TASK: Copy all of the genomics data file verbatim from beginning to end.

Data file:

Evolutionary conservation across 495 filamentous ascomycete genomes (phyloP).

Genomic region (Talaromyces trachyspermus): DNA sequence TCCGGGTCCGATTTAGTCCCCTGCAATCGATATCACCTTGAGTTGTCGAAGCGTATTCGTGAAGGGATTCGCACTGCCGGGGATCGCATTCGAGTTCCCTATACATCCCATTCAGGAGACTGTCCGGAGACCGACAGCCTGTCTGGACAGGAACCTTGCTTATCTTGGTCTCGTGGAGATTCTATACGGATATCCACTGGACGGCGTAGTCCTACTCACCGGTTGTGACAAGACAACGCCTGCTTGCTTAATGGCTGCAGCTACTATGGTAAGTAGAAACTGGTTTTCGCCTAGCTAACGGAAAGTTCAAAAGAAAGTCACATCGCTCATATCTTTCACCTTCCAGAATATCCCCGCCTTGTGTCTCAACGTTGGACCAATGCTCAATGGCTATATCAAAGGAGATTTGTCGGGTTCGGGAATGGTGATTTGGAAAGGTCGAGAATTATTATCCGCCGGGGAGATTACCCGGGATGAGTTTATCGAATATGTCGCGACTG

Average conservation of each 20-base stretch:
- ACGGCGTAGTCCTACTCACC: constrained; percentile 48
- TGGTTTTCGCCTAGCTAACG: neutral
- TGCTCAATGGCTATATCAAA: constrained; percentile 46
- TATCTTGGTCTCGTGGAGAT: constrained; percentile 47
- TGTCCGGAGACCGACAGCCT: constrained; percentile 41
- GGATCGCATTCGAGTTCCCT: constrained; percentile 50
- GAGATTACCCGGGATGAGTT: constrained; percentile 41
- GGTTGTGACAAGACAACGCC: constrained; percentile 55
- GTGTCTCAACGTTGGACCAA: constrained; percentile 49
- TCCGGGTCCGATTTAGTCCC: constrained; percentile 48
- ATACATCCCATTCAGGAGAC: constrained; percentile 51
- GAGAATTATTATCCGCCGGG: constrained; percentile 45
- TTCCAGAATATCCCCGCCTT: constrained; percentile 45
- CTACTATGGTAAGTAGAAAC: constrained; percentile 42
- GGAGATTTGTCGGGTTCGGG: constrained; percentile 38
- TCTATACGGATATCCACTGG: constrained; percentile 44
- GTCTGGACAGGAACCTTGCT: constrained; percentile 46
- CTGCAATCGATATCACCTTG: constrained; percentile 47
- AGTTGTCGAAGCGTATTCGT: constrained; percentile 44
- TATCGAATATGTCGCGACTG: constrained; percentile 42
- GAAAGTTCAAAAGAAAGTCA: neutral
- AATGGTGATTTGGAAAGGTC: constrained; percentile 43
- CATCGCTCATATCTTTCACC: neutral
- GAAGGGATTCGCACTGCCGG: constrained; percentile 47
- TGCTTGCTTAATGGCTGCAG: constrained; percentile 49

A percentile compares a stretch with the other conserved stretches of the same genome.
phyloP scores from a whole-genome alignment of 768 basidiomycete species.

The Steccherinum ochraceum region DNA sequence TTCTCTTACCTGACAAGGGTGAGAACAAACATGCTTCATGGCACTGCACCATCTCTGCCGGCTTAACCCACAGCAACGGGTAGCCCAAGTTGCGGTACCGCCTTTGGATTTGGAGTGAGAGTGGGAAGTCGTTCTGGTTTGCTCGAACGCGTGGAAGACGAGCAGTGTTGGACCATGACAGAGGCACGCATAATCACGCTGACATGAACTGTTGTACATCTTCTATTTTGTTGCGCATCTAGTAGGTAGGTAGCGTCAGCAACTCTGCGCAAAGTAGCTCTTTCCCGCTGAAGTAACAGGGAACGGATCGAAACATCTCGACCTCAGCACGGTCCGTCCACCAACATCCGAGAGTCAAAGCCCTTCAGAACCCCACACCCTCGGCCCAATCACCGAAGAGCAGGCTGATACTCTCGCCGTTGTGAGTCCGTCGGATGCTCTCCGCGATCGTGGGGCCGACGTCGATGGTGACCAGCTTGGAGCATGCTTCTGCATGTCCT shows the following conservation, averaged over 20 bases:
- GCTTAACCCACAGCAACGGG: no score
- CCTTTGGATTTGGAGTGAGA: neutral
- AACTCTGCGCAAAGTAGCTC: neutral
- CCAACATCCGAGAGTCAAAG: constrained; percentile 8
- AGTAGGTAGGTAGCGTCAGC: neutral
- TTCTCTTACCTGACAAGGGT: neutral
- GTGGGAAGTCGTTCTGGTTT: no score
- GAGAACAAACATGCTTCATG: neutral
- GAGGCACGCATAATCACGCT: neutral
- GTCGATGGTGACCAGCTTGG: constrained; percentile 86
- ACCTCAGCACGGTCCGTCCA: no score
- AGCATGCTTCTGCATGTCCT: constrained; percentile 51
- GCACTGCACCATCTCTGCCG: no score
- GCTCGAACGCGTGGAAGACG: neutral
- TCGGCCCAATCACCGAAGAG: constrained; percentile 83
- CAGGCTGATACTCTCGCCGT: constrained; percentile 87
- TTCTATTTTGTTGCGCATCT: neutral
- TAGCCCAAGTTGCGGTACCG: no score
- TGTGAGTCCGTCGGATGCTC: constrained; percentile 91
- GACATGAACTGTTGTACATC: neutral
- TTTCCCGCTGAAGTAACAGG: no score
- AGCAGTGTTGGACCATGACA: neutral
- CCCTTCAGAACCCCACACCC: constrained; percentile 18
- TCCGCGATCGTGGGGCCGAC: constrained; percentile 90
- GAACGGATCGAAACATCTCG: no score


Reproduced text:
Evolutionary conservation across 495 filamentous ascomycete genomes (phyloP).

Genomic region (Talaromyces trachyspermus): DNA sequence TCCGGGTCCGATTTAGTCCCCTGCAATCGATATCACCTTGAGTTGTCGAAGCGTATTCGTGAAGGGATTCGCACTGCCGGGGATCGCATTCGAGTTCCCTATACATCCCATTCAGGAGACTGTCCGGAGACCGACAGCCTGTCTGGACAGGAACCTTGCTTATCTTGGTCTCGTGGAGATTCTATACGGATATCCACTGGACGGCGTAGTCCTACTCACCGGTTGTGACAAGACAACGCCTGCTTGCTTAATGGCTGCAGCTACTATGGTAAGTAGAAACTGGTTTTCGCCTAGCTAACGGAAAGTTCAAAAGAAAGTCACATCGCTCATATCTTTCACCTTCCAGAATATCCCCGCCTTGTGTCTCAACGTTGGACCAATGCTCAATGGCTATATCAAAGGAGATTTGTCGGGTTCGGGAATGGTGATTTGGAAAGGTCGAGAATTATTATCCGCCGGGGAGATTACCCGGGATGAGTTTATCGAATATGTCGCGACTG

Average conservation of each 20-base stretch:
- ACGGCGTAGTCCTACTCACC: constrained; percentile 48
- TGGTTTTCGCCTAGCTAACG: neutral
- TGCTCAATGGCTATATCAAA: constrained; percentile 46
- TATCTTGGTCTCGTGGAGAT: constrained; percentile 47
- TGTCCGGAGACCGACAGCCT: constrained; percentile 41
- GGATCGCATTCGAGTTCCCT: constrained; percentile 50
- GAGATTACCCGGGATGAGTT: constrained; percentile 41
- GGTTGTGACAAGACAACGCC: constrained; percentile 55
- GTGTCTCAACGTTGGACCAA: constrained; percentile 49
- TCCGGGTCCGATTTAGTCCC: constrained; percentile 48
- ATACATCCCATTCAGGAGAC: constrained; percentile 51
- GAGAATTATTATCCGCCGGG: constrained; percentile 45
- TTCCAGAATATCCCCGCCTT: constrained; percentile 45
- CTACTATGGTAAGTAGAAAC: constrained; percentile 42
- GGAGATTTGTCGGGTTCGGG: constrained; percentile 38
- TCTATACGGATATCCACTGG: constrained; percentile 44
- GTCTGGACAGGAACCTTGCT: constrained; percentile 46
- CTGCAATCGATATCACCTTG: constrained; percentile 47
- AGTTGTCGAAGCGTATTCGT: constrained; percentile 44
- TATCGAATATGTCGCGACTG: constrained; percentile 42
- GAAAGTTCAAAAGAAAGTCA: neutral
- AATGGTGATTTGGAAAGGTC: constrained; percentile 43
- CATCGCTCATATCTTTCACC: neutral
- GAAGGGATTCGCACTGCCGG: constrained; percentile 47
- TGCTTGCTTAATGGCTGCAG: constrained; percentile 49

A percentile compares a stretch with the other conserved stretches of the same genome.
phyloP scores from a whole-genome alignment of 768 basidiomycete species.

The Steccherinum ochraceum region DNA sequence TTCTCTTACCTGACAAGGGTGAGAACAAACATGCTTCATGGCACTGCACCATCTCTGCCGGCTTAACCCACAGCAACGGGTAGCCCAAGTTGCGGTACCGCCTTTGGATTTGGAGTGAGAGTGGGAAGTCGTTCTGGTTTGCTCGAACGCGTGGAAGACGAGCAGTGTTGGACCATGACAGAGGCACGCATAATCACGCTGACATGAACTGTTGTACATCTTCTATTTTGTTGCGCATCTAGTAGGTAGGTAGCGTCAGCAACTCTGCGCAAAGTAGCTCTTTCCCGCTGAAGTAACAGGGAACGGATCGAAACATCTCGACCTCAGCACGGTCCGTCCACCAACATCCGAGAGTCAAAGCCCTTCAGAACCCCACACCCTCGGCCCAATCACCGAAGAGCAGGCTGATACTCTCGCCGTTGTGAGTCCGTCGGATGCTCTCCGCGATCGTGGGGCCGACGTCGATGGTGACCAGCTTGGAGCATGCTTCTGCATGTCCT shows the following conservation, averaged over 20 bases:
- GCTTAACCCACAGCAACGGG: no score
- CCTTTGGATTTGGAGTGAGA: neutral
- AACTCTGCGCAAAGTAGCTC: neutral
- CCAACATCCGAGAGTCAAAG: constrained; percentile 8
- AGTAGGTAGGTAGCGTCAGC: neutral
- TTCTCTTACCTGACAAGGGT: neutral
- GTGGGAAGTCGTTCTGGTTT: no score
- GAGAACAAACATGCTTCATG: neutral
- GAGGCACGCATAATCACGCT: neutral
- GTCGATGGTGACCAGCTTGG: constrained; percentile 86
- ACCTCAGCACGGTCCGTCCA: no score
- AGCATGCTTCTGCATGTCCT: constrained; percentile 51
- GCACTGCACCATCTCTGCCG: no score
- GCTCGAACGCGTGGAAGACG: neutral
- TCGGCCCAATCACCGAAGAG: constrained; percentile 83
- CAGGCTGATACTCTCGCCGT: constrained; percentile 87
- TTCTATTTTGTTGCGCATCT: neutral
- TAGCCCAAGTTGCGGTACCG: no score
- TGTGAGTCCGTCGGATGCTC: constrained; percentile 91
- GACATGAACTGTTGTACATC: neutral
- TTTCCCGCTGAAGTAACAGG: no score
- AGCAGTGTTGGACCATGACA: neutral
- CCCTTCAGAACCCCACACCC: constrained; percentile 18
- TCCGCGATCGTGGGGCCGAC: constrained; percentile 90
- GAACGGATCGAAACATCTCG: no score